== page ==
JavaScript: It took me a while , but wow , now I can see how that the object prototype approach is great for a language so tided to events.
C++: I am extra cautious when I write C++ but it gives me the power of OOP in such low level that it worths it.

Weakest points:
PHP: Not seriously maintained. The all structure is fool of inconsistences. The approach is build in the case that you will run something for few seconds and then that will end in a “forgiving mode”.
Java: Try to use something common like ImageMagick with Java and you will understand that is ...

Another issue is the more you code in the commercial space the less choice you get on the language, the development environment and the process.

The bigger the app or design the more likely you don't have a choice about language, tools and methods. This may be the hardest to accept for the newest of programmers.

What this means is that you have to be flexible and learn on the go to be able to contribute to the project.

As you noticed by the title I didn't used the term “know” since I find it more ambiguous then “you can code in”. To keep answers short lets limit ourselves to five languages at most , have the same list for strongest and weakest points and mention those point in brief (one or two sentences). Who will go first ?

Huh.. Spammer ?

Post Edit reasons are public and everyone can see them.

It is still a much easier way to get a conversation going.

@Dani, that may be so but then my connections get polluted. Since I can't see how to control what's in my connections Reverend Jim's workaround looks great.

Keep in mind that Post Edit reasons are public and everyone can see them. So a post edit message about deleting an account can be kind of rude to tack onto the bottom of someone else’s post. It’s important to always use features the way they are designed. Hacks are sometimes less useful in the long run.

In the Dazah platform, every time there is a message to someone, that’s a connection with them.

I found a silly, but better way. A new member wanted his account deleted so I edited his request (without changing it) with the reason "You can delete your own account by going to your profile pages."

Of course it added the "This is an automated notification..." boilerplate but at least it avoided the "let's get acquainted" text. Sometimes you don't want to make a connection. Sometimes you just wanna send a message.

Before you reply "why didn't you just post that in the thread...", there is no guarantee that he would go to that thread and see it. With a PM he gets a popup the next time he goes to Daniweb.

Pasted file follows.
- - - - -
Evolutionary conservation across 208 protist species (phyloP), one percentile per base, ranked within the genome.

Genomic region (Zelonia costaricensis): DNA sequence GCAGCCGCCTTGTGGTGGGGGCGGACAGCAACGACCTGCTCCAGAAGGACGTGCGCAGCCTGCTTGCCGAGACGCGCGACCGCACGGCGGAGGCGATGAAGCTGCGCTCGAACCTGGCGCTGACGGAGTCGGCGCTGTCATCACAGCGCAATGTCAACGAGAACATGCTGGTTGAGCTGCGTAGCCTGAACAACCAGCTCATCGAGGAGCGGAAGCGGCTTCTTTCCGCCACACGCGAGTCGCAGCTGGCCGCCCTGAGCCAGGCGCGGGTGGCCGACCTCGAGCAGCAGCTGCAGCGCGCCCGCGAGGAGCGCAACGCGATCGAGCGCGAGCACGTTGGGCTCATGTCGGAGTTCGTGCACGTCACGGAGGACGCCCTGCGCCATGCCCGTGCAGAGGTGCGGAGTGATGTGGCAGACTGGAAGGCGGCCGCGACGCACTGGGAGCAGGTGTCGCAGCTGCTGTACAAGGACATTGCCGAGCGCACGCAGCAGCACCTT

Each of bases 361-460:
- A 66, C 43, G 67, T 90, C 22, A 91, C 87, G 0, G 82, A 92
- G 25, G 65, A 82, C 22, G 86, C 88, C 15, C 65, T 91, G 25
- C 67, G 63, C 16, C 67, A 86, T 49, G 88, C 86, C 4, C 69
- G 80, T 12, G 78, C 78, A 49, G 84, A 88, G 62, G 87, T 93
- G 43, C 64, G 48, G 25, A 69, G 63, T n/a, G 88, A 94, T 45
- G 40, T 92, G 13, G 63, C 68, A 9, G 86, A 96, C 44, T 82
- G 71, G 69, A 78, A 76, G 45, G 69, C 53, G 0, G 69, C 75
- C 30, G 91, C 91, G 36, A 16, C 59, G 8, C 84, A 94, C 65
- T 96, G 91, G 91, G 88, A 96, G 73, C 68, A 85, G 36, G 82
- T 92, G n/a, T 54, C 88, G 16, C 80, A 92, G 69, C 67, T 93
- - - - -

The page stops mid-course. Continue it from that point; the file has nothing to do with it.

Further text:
commented: That is much better. I too thought it weird how the new system ended up. +0

Your considerations are what matters. You have reasons to use these so share why you used them over writing your own or choosing another library.

What are general considerations when choosing an open source library

Thanks pal i will try it out

This will be work but I'll share how I find the maker's remote part number for Samsung. A few ways.

  1. Put in the TV and for many models the remote is in there.
  2. Google it. The full model number which for Samsung is some letters, numbers followed by 4 or 5 letters and then "replacement remote."

There are websites that may have build up such a database but they usually don't share since it's their pot of gold.

Hello everyone its been a while, btw this fresh look its freaking awesome i love it! :)
So i got in mind an idea which i want to try it, selling remote controls for tv online. I need an list or something which i can find the TV model number by remote control number.
For example, this is remote control for samsung tv's
But not for all. How can i know for what exact tv models is for?
Sorry for my english i tried to explain best. xD

Thanks and keep it up Dani :))

And a fine way to instantly tank your app's adoption rate. Need proof? Do you know anyone with said phone from a Microsoft company?

Back in the days before Microsoft had not yet given up on their mobile operating system, there were a bunch of Android apps that made your Android smartphone or tablet look like a Windows device

As for bankers, their need to win the trust of their clients guarantees that they will act with honour and integrity. Unregulated capitalism is a 'superlatively moral system.

  • Alan Greenspan